In verses 7 and 8, James says that the tongue is uncontrollable. Man has domesticated every type of animal - but he cannot tame his own tongue. Man cannot - but God can. People are not righteous because they run around saying righteous things. We are righteous because our lives are surrendered to God and He makes us to be righteous.

Aesop - the ancient storyteller - told a fable about a donkey who found a lion’s skin. He tried it on - strutted around - and frightened many animals. Soon a fox came along - and the donkey tried to scare him. But the fox, hearing the donkey’s voice, said, “If you want to terrify me, you’ll have to disguise your bray.” Aesop’s moral: Clothes may disguise a fool, but his words will give him away.

James says - verse 11:  No spring of water pours out sweet and bitter water from the same opening!  A fig tree....cannot bear olives; a vine cannot bear figs; nor can salty water produce fresh water.

What’s inside comes out - and when we see what comes out we know what’s inside.

If we surrender our lives to God then He will control our tongue - and the true reality of a relationship with Jesus Christ will be evident in what we say. Our tongue will be a powerful tool in God’s hands for His glory.

“What are we teaching others by the words we say?”

Secondly....Qualities of Godly teachers...


There’s a story about a proud young man who came to Socrates asking for knowledge. He walked up to the muscular philosopher and said, “O great Socrates, I come to you for knowledge.” Socrates eyed the young man and saw that he was a pompous numbskull.

Socrates led the young man through the streets - to the sea - and chest deep into the water. Then he asked, “What do you want?”

“Knowledge, O wise Socrates,” said the young man with a smile. Socrates put his strong hands on the man’s shoulders and pushed him under the water. 30 seconds later Socrates let him up. “What do you want?” he asked again. “Knowledge,” the young man sputtered, “O great and wise Socrates.”

Socrates pushed him under again. 30 seconds passed, 35, 40. Socrates let him up. The man was gasping. “What do you want, young man?” And between heavy, heaving breaths the fellow wheezed, “Knowledge, O wise and wonderful....”

Socrates jammed him under again - 40 seconds passed... 50. “What do you want?” “Air!” he screeched. “I need air!”

“When you want knowledge as you have just wanted air, then you will have knowledge.” said Socrates.

There’s no way to fake the pursuit of knowing God - the desire to know God deeply within our being. And, as we know God and experience Him in our lives we grow in our confidence in His ability to care for us. Godly wisdom comes as we take all of what we have come to know about God and trust Him in the daily circumstances of our lives. If we are Godly people it will show in how we behave - our daily confidence in God.

Verse 14: Those who are not wise are always trying to take care of themselves. They act with bitterness toward others - they have jealousy for the positions others hold - and they’re always promoting themselves. They’re the injured party - always righteous - harmed by the unrighteousness of others - always critical of others. In their own eyes they’re the wise and righteous - those who have lived exemplary lives - and in humility they will tell us that it is their example we should follow.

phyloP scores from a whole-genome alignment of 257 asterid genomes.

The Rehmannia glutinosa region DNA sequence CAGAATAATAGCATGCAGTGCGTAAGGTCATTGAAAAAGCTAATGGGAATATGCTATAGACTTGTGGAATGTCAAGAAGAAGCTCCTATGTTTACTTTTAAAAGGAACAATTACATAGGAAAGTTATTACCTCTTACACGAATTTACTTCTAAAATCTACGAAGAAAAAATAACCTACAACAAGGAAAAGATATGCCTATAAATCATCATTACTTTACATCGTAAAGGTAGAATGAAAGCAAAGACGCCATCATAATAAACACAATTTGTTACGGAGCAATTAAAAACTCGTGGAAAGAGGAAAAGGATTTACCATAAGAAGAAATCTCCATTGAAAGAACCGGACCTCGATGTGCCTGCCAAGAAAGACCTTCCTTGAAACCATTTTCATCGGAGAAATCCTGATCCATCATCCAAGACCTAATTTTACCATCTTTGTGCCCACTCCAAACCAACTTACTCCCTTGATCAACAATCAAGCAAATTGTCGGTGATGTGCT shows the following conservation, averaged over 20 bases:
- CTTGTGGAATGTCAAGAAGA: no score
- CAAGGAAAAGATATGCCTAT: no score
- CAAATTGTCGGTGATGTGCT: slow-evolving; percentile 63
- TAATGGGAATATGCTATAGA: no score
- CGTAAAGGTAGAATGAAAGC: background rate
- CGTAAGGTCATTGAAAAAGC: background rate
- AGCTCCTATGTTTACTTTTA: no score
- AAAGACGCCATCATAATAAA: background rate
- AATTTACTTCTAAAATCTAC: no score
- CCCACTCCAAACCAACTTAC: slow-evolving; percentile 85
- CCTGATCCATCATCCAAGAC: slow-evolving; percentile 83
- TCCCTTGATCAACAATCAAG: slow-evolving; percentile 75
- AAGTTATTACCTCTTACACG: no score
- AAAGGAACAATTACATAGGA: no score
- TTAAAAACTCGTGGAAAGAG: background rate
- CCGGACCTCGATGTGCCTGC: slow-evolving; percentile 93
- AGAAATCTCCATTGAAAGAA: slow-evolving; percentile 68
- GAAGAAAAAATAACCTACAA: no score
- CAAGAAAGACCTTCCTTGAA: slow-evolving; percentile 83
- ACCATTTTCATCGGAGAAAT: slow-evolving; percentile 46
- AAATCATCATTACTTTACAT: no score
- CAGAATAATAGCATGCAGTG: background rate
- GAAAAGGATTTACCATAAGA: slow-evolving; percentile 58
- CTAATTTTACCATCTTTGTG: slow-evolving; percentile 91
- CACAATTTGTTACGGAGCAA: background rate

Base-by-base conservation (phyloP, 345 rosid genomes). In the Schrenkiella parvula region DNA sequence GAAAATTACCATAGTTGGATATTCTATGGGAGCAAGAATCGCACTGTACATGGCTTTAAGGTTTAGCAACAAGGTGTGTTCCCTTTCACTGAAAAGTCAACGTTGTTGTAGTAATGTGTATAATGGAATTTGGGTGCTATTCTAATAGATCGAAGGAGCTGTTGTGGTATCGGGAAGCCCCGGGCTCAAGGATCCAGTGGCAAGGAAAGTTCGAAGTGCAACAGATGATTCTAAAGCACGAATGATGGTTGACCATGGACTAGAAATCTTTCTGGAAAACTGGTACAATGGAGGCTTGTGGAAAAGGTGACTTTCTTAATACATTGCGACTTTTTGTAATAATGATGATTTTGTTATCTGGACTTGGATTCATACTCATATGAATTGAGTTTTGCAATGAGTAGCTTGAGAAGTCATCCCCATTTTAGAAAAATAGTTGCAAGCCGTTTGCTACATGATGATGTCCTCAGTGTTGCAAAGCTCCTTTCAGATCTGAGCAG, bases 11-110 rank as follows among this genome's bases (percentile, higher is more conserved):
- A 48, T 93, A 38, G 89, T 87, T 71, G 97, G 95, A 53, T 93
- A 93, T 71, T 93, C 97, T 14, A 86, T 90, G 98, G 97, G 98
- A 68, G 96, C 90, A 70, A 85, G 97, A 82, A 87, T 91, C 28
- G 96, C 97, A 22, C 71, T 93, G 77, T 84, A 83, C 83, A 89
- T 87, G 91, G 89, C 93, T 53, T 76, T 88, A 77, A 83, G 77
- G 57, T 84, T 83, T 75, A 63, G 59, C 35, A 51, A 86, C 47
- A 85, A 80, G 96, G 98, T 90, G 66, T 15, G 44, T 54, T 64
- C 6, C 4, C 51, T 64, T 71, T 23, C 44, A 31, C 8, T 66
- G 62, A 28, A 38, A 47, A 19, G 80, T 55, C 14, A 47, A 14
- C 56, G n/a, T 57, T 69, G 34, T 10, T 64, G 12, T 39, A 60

Verse 16: Where all this jealousy and selfish ambition exist, there will be disorder - confusion - rivalry - and every kind of evil. There may be a lot of activity - but spiritually speaking - there is absolutely nothing of value produced for the Kingdom of God. Its all self-serving.

James says - verse 13:  Is there a wise and understanding man among you? Let him prove it by his good life, by his good deeds performed with humility and wisdom.

Godly wisdom comes from within - it comes as we learn to have more confidence in God than ourselves. And who we have confidence in shows through our actions.

“What are we teaching others by the way we live our lives?”

Thirdly....Qualities of Godly teachers


Bruce Larson shares this about himself. “When I was a small boy, I attended church every Sunday at a Presbyterian church in Chicago. The preaching was powerful and the music was great. But for me, the most awesome moment in the morning service was the offertory - when twelve solemn - frock-coated - ushers marched in down the main aisle to receive the brass plates for the collecting of the offering. These men - so serious about their business of serving the Lord in this magnificent house of worship - were the business and professional leaders of Chicago.

One of the twelve ushers was a man named Frank Loesch. He was not a very imposing looking man. But in Chicago he was a living legend. For, he was the man who had stood up to Al Capone.

In the prohibition years, Capone's rule was absolute. The local and state police and even the FBI were afraid to oppose him. But single-handedly, Frank Loesch - as a Christian layman and without any government support - organized the Chicago Crime Commission - a group of citizens who were determined to take Mr. Capone to court and put him away.

During the months that the Crime Commission met, Frank Loesch's life was in constant danger. There were threats on the lives of his family and friends. But he never wavered. Ultimately he won the case against Capone and was the instrument for removing this blight from the city of Chicago.

Frank Loesch had risked his life to live out his faith. Each Sunday at this point of the service - my father - a Chicago businessman himself - never failed to poke me and silently point to Frank Loesch with pride. Sometimes I'd catch a tear in my father's eye. For my dad and for all of us this was and is what authentic living is all about.”

James says - verse 17 - that those who really are Godly live without ulterior motives - without sinful attitudes - they’re peace loving - not insisting on their own rights - lenient and loving - teachable - compassionate and helpful even to those who don’t deserve it - honest and genuine. What is produced by their lives is righteousness.

Its a hard question: “What kind of teacher am I?”

William Ward has said, "The mediocre teacher tells. The good teacher explains. The superior teacher demonstrates. The great teacher inspires.”

Being Godly is not just words we speak or the things we do. Its our inner relationship with God. And that consistent - undeclared - life is what God will use to lead others to Him.